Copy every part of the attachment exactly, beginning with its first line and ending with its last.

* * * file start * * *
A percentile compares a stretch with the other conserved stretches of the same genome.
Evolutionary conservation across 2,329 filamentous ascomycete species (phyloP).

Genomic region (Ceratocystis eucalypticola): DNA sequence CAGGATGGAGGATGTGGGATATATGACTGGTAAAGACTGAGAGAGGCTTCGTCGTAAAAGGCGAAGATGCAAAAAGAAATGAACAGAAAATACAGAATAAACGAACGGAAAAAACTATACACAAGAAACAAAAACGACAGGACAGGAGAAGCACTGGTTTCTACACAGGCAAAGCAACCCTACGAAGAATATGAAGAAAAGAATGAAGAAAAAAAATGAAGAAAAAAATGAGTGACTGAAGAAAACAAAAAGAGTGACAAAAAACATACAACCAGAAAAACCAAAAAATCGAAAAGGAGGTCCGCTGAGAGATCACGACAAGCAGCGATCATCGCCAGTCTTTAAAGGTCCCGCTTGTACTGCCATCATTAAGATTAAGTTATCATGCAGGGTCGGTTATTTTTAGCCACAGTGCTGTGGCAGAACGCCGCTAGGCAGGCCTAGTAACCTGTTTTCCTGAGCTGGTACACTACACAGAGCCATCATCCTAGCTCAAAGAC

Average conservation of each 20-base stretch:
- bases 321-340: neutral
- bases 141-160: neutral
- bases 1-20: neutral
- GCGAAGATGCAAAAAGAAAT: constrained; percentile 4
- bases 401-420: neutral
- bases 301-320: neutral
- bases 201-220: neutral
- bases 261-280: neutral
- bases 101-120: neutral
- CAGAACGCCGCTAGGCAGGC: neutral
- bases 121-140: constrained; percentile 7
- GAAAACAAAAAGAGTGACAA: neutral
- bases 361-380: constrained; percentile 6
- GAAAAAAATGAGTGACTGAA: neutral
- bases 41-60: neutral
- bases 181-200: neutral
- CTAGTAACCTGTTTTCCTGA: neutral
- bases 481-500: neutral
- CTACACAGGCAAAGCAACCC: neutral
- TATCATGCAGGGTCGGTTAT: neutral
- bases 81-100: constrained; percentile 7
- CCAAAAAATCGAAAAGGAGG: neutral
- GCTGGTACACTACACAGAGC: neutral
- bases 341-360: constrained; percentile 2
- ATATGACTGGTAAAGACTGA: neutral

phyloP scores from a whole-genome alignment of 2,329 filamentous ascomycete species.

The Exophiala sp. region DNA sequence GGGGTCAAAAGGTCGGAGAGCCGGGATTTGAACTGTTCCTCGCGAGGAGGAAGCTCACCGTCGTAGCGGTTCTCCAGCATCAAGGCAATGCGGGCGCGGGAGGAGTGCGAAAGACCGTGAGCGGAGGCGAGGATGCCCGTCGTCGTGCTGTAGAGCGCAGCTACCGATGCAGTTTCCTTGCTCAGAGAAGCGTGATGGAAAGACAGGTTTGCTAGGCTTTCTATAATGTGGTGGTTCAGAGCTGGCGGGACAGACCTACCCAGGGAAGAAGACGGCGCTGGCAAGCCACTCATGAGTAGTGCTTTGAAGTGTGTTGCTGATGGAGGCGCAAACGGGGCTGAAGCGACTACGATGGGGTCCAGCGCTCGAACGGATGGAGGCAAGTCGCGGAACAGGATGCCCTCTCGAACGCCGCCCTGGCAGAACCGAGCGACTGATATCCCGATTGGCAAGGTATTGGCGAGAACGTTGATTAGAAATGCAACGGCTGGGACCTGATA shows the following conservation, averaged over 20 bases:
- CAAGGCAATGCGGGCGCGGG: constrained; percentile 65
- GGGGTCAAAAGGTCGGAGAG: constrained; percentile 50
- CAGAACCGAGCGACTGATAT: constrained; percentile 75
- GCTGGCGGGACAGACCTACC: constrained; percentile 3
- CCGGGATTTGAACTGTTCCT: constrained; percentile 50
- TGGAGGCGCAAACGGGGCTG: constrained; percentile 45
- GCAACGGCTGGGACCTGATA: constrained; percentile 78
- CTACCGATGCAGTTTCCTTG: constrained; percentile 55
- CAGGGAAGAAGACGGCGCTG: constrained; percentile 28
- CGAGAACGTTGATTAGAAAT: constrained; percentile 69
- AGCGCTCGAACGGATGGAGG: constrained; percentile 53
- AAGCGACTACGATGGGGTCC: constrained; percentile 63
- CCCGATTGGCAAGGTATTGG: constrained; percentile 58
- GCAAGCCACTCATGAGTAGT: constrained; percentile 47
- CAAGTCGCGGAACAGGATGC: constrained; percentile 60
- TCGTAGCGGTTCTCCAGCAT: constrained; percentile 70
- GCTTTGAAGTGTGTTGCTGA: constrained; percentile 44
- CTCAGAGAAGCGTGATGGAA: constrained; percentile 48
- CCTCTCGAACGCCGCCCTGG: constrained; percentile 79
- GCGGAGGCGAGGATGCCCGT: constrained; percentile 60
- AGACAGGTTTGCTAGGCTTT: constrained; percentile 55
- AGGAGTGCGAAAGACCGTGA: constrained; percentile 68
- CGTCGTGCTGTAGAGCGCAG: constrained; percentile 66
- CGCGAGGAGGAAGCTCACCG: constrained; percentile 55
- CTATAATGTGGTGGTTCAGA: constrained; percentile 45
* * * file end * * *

A percentile compares a stretch with the other conserved stretches of the same genome.
Evolutionary conservation across 2,329 filamentous ascomycete species (phyloP).

Genomic region (Ceratocystis eucalypticola): DNA sequence CAGGATGGAGGATGTGGGATATATGACTGGTAAAGACTGAGAGAGGCTTCGTCGTAAAAGGCGAAGATGCAAAAAGAAATGAACAGAAAATACAGAATAAACGAACGGAAAAAACTATACACAAGAAACAAAAACGACAGGACAGGAGAAGCACTGGTTTCTACACAGGCAAAGCAACCCTACGAAGAATATGAAGAAAAGAATGAAGAAAAAAAATGAAGAAAAAAATGAGTGACTGAAGAAAACAAAAAGAGTGACAAAAAACATACAACCAGAAAAACCAAAAAATCGAAAAGGAGGTCCGCTGAGAGATCACGACAAGCAGCGATCATCGCCAGTCTTTAAAGGTCCCGCTTGTACTGCCATCATTAAGATTAAGTTATCATGCAGGGTCGGTTATTTTTAGCCACAGTGCTGTGGCAGAACGCCGCTAGGCAGGCCTAGTAACCTGTTTTCCTGAGCTGGTACACTACACAGAGCCATCATCCTAGCTCAAAGAC

Average conservation of each 20-base stretch:
- bases 321-340: neutral
- bases 141-160: neutral
- bases 1-20: neutral
- GCGAAGATGCAAAAAGAAAT: constrained; percentile 4
- bases 401-420: neutral
- bases 301-320: neutral
- bases 201-220: neutral
- bases 261-280: neutral
- bases 101-120: neutral
- CAGAACGCCGCTAGGCAGGC: neutral
- bases 121-140: constrained; percentile 7
- GAAAACAAAAAGAGTGACAA: neutral
- bases 361-380: constrained; percentile 6
- GAAAAAAATGAGTGACTGAA: neutral
- bases 41-60: neutral
- bases 181-200: neutral
- CTAGTAACCTGTTTTCCTGA: neutral
- bases 481-500: neutral
- CTACACAGGCAAAGCAACCC: neutral
- TATCATGCAGGGTCGGTTAT: neutral
- bases 81-100: constrained; percentile 7
- CCAAAAAATCGAAAAGGAGG: neutral
- GCTGGTACACTACACAGAGC: neutral
- bases 341-360: constrained; percentile 2
- ATATGACTGGTAAAGACTGA: neutral

phyloP scores from a whole-genome alignment of 2,329 filamentous ascomycete species.

The Exophiala sp. region DNA sequence GGGGTCAAAAGGTCGGAGAGCCGGGATTTGAACTGTTCCTCGCGAGGAGGAAGCTCACCGTCGTAGCGGTTCTCCAGCATCAAGGCAATGCGGGCGCGGGAGGAGTGCGAAAGACCGTGAGCGGAGGCGAGGATGCCCGTCGTCGTGCTGTAGAGCGCAGCTACCGATGCAGTTTCCTTGCTCAGAGAAGCGTGATGGAAAGACAGGTTTGCTAGGCTTTCTATAATGTGGTGGTTCAGAGCTGGCGGGACAGACCTACCCAGGGAAGAAGACGGCGCTGGCAAGCCACTCATGAGTAGTGCTTTGAAGTGTGTTGCTGATGGAGGCGCAAACGGGGCTGAAGCGACTACGATGGGGTCCAGCGCTCGAACGGATGGAGGCAAGTCGCGGAACAGGATGCCCTCTCGAACGCCGCCCTGGCAGAACCGAGCGACTGATATCCCGATTGGCAAGGTATTGGCGAGAACGTTGATTAGAAATGCAACGGCTGGGACCTGATA shows the following conservation, averaged over 20 bases:
- CAAGGCAATGCGGGCGCGGG: constrained; percentile 65
- GGGGTCAAAAGGTCGGAGAG: constrained; percentile 50
- CAGAACCGAGCGACTGATAT: constrained; percentile 75
- GCTGGCGGGACAGACCTACC: constrained; percentile 3
- CCGGGATTTGAACTGTTCCT: constrained; percentile 50
- TGGAGGCGCAAACGGGGCTG: constrained; percentile 45
- GCAACGGCTGGGACCTGATA: constrained; percentile 78
- CTACCGATGCAGTTTCCTTG: constrained; percentile 55
- CAGGGAAGAAGACGGCGCTG: constrained; percentile 28
- CGAGAACGTTGATTAGAAAT: constrained; percentile 69
- AGCGCTCGAACGGATGGAGG: constrained; percentile 53
- AAGCGACTACGATGGGGTCC: constrained; percentile 63
- CCCGATTGGCAAGGTATTGG: constrained; percentile 58
- GCAAGCCACTCATGAGTAGT: constrained; percentile 47
- CAAGTCGCGGAACAGGATGC: constrained; percentile 60
- TCGTAGCGGTTCTCCAGCAT: constrained; percentile 70
- GCTTTGAAGTGTGTTGCTGA: constrained; percentile 44
- CTCAGAGAAGCGTGATGGAA: constrained; percentile 48
- CCTCTCGAACGCCGCCCTGG: constrained; percentile 79
- GCGGAGGCGAGGATGCCCGT: constrained; percentile 60
- AGACAGGTTTGCTAGGCTTT: constrained; percentile 55
- AGGAGTGCGAAAGACCGTGA: constrained; percentile 68
- CGTCGTGCTGTAGAGCGCAG: constrained; percentile 66
- CGCGAGGAGGAAGCTCACCG: constrained; percentile 55
- CTATAATGTGGTGGTTCAGA: constrained; percentile 45